# A slingshot obeying Hooke's law is used to launch pebbles vertically into the air. You observe...

## Question:

A slingshot obeying Hooke's law is used to launch pebbles vertically into the air. You observe that if you pull a pebble back 2 cm against the elastic band the pebble goes 6 m high. Assuming that air drag is negligible, how high will the pebble go if you pull it back 4 cm? How far must you pull it back so it will reach 12 m? If you pull a pebble that is twice as heavy back 2 cm, how high will it go?

## Potential Energy under Hooke's Law

The following relation describes Hooke's law

$$\text{F}=-\text{k} x$$

• {eq}\rm{F} \equiv {/eq} force acting on the particle
• {eq}\rm{k}\equiv {/eq} spring constant
• {eq}x \equiv {/eq} displacement of the particle from a mean position

The potential energy of the particle can be obtained by integrating the force.

$$\text{U}=-\int_{0}^{x}\text{F} \text{d}x'=\int_{0}^{x}\text{k}x'=\dfrac{1}{2}\text{k}x^2$$

a. Potential energy due to gravity is given as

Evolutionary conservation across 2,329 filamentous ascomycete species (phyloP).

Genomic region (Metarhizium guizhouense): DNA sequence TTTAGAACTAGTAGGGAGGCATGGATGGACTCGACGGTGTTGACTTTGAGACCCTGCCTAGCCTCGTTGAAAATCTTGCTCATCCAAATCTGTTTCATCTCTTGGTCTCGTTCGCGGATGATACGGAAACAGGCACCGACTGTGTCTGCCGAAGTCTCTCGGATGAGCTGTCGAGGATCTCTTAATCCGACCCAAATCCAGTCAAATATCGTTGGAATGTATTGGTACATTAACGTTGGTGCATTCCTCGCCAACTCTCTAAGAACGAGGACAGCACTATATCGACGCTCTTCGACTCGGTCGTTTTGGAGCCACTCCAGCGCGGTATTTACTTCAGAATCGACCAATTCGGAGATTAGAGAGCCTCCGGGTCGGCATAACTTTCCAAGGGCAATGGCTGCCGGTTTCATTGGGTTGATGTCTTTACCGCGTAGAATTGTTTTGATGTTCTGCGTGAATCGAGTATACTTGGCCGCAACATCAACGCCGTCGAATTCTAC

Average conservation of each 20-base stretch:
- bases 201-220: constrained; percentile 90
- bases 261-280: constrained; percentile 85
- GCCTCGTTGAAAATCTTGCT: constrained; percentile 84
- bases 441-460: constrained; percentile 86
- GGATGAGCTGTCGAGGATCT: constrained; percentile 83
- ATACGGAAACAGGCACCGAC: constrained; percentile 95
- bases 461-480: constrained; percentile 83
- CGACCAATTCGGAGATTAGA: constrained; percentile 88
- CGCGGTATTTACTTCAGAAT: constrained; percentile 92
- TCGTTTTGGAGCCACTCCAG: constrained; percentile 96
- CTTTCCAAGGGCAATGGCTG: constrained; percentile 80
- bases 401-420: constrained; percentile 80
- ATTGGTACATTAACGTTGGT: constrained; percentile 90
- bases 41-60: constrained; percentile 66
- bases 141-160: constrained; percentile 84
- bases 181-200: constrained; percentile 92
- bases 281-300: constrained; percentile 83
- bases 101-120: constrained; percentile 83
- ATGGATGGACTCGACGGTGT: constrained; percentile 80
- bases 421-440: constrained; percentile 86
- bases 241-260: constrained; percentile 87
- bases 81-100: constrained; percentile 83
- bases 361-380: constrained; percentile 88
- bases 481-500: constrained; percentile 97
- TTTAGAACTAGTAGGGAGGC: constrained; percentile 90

$$\text{U} =m\text{g}h$$

• {eq}m \equiv {/eq} mass of the particle
• {eq}\text{g} \equiv {/eq} acceleration due to gravity
• {eq}h \equiv {/eq} height

In our case, we can equate both the potential energies and notice that for the same pebble and the same slingshot,

$$\begin{array}{l} \dfrac{x_1^2}{h_1}=\dfrac{x_2^2}{h_2} \\ \ \\ \Rightarrow h_2=\left(\dfrac{x_2^2}{x_1^2 }\right) h_1 \\ \ \\ \Rightarrow \boxed{h_2 = \dfrac{4^2}{2^2}\times 6\ \text{m} = 24\ \text{m}} \end{array}$$

b. Also, we notice that

$$\begin{array}{l} x_2^2=\left(\dfrac{h_2}{h_1}\right)x_1^2 \\ \ \\ \Rightarrow x_2^2=\dfrac{12}{6}\times 2^2\ \text{cm}^2\\ \ \\ \Rightarrow \boxed{x_2= \sqrt{8}\approx 2.8\ \text{cm}} \end{array}$$

c. Now, originally, from equating the two potential energies, we got

$$\begin{array}{l} h=\left(\dfrac {\text{k}x^2}{2\text{g}}\right)\dfrac{1}{m} \end{array}$$

Therefore, if {eq}m {/eq} gets doubled, {eq}h {/eq} gets halved. Hence this time,

$$\boxed {h= 3\ \text{m}}$$ Hooke's Law & the Spring Constant: Definition & Equation

from

Chapter 4 / Lesson 19
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After watching this video, you will be able to explain what Hooke's Law is and use the equation for Hooke's Law to solve problems. A short quiz will follow.